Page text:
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Groups & Teams

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by

Abbie Chadd

on 26 January 2017

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Transcript of Groups & Teams

Groups & Teams
PPQ
Actual Productivity = Potential productivity - losses due to faulty processes
Specification
Nature of groups & teams
Steiner's Model
describe the nature of a group/team (mutual awareness, interaction, common goal);
demonstrate knowledge and understanding of Steiner’s model of group performance (awareness of problems associated with productivity of a group/team);
demonstrate knowledge and understanding of motivational factors (social loafing); coordination/co-operation factors (Ringlemann effect) and explain the negative influences on behaviour that cause dysfunctional behaviour and avoidance of an active and healthy lifestyle;
explain the factors affecting the formation and development of a cohesive group/team;
explain the factors affecting participation in a group/team;
explain group and team effects on behaviour (related to balanced, active and healthy lifestyles).
Social Loafing & the Ringleman effect
Factors affecting the formation & development of a cohesive group or team
Factors affecting participation in a group or team
Group & team effects on behaviour related to BHAL.
Factors affecting team cohesion
Mutual awareness
Interact
Common goal
The team performance at a given time in a game or event & refers to the extent of successful interaction.
The maximum capability of the group when cohesiveness appears at its strongest
The factors which can go wrong in team perfromance preventing cohesion and distracting from the potential of a team.
Co-ordination losses
Motivational losses
The Ringlemann Effect
Playing card challenge...
Two faulty processes are....
Social Loafing
The Ringleman Effect (Co-ordiation losses)
A breakdown in teamwork is known as a co-ordination loss.
Losses occur because the operational effectiveness of the group as a unit cannot be sustained for the duration of the game/event.
Ringleman stated that problems in team co-ordination are more likely to occur as the team numbers increase e.g. a basketball team of 5 players is less likely to experience co-ordination problems than a team of 15 in rugby.
Much research of this was based on tug of war. It was found that a team of 8 when operating as a collective failed to aggregate the same weight pulled when performing individually.
Social Loafing (Motivational losses)
Individuals can suffer from a decrease in motivation during performance.
Players feel a loss of personal responsibility.
This can cause players to withdraw effort and 'coast' through the game.
Social loafing prevents team co-ordination and can inhibit team cohesion
If the player feels their performance is not valued or watched by the coach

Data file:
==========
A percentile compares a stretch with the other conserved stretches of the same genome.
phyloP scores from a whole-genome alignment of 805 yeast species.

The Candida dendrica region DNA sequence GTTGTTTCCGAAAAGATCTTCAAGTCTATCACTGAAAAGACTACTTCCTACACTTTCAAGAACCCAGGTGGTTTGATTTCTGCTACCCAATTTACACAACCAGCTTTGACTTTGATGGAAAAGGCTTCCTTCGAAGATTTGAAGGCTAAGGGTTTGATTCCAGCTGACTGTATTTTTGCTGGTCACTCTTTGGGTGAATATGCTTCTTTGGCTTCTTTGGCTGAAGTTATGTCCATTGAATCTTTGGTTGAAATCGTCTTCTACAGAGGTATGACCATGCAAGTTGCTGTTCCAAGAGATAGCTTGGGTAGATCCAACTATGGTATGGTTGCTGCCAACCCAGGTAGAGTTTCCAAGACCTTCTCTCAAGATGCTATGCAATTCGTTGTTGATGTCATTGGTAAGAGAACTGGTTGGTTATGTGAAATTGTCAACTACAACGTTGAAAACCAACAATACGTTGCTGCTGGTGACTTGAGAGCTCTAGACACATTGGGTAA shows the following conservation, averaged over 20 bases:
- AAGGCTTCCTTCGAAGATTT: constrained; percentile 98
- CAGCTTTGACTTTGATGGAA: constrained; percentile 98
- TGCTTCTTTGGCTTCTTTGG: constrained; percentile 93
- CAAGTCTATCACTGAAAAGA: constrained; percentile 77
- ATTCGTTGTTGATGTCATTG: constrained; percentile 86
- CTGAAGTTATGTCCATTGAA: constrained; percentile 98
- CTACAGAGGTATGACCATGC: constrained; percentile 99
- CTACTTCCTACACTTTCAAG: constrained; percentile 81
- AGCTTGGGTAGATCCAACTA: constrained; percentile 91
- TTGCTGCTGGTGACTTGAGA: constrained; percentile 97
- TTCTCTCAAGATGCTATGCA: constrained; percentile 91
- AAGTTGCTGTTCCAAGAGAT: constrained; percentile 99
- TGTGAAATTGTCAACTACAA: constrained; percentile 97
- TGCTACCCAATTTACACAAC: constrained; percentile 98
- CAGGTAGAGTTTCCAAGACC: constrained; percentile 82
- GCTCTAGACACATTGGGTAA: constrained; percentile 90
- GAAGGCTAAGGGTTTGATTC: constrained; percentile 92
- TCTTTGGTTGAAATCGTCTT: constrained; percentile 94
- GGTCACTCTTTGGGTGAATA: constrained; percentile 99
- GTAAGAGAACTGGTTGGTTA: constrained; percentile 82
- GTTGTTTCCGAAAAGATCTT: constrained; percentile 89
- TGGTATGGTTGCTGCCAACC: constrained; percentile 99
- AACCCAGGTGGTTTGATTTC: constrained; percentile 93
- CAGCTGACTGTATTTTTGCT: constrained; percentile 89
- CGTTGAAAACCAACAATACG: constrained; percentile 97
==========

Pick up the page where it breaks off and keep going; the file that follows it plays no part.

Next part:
If a player has low self confidence they can use social loafing to protect their esteem
If a player has suffered a negative experience
Feeling that others arnt trying
If a task is perceived as too difficult (links to avoidance behaviour)
Negative influences that can cause social loafing and cause dysfunctional behaviour
Much research of this was based on tug of war. It was found that a team of 8 when operating as a collective failed to aggregate the same weight pulled when performing individually.
Group cohesion: The tendency of a group or team to stick together and remain united in the pursuit of its goals and objectives.
Task cohesion:
Most important in interactive sports
Social cohesion:
Most important in co-active sports or activities
Environmental Factors
Time available
Involvement
Leadership style
Group size
Hostility of the environment
Event importance
Individual/Personal Factors
Motivation level of individuals
Personality
Leadership Factors
Prefered leadership style
Relationship of the leader & the group
Team Factors
Collective team goals
Communication
Record of shared success/past experiences
Sharing norms & values
Allocation of clear roles
Team building exercises
Evaluation of each members performance reduces social loafing
Punishment of non-team/non cohesive players
Selection of team players promotes cohesion
Team goals!!
Rehearsal of set plays
Reinforcement of team
Strong leadership
Positive effects:
Spink & Carron (1994) found increased levels of group cohesion help individuals to commit & persist with exercise programmes.
Groups can provide social support & endorse the value of a performer.
The desire to conform to norms & values can also be positive.
Intrinsic motivation can be raised if a performer feels valued as part of a group - more likely to continue a BAHL.
Negative effects:
The desire to conform to norms and values can also work in the opposite way.
People may withdraw from a group if they feel they do not belong (protecting self esteem).
Promoting Cohesion.....
In pairs you have 2 minutes to create the biggest card tower possible.
Now join forces with the rest of your table...you have 2 minutes to create an even bigger card tower.
Q.
1. What do we mean by group norms?
2. Give an example of a group norm.
3. What is task cohesion?
4. What is social cohesion?
5. Give an example of an environmental factor which affects cohesion.
6. Give 5 ways a coach can help to promote cohesion.
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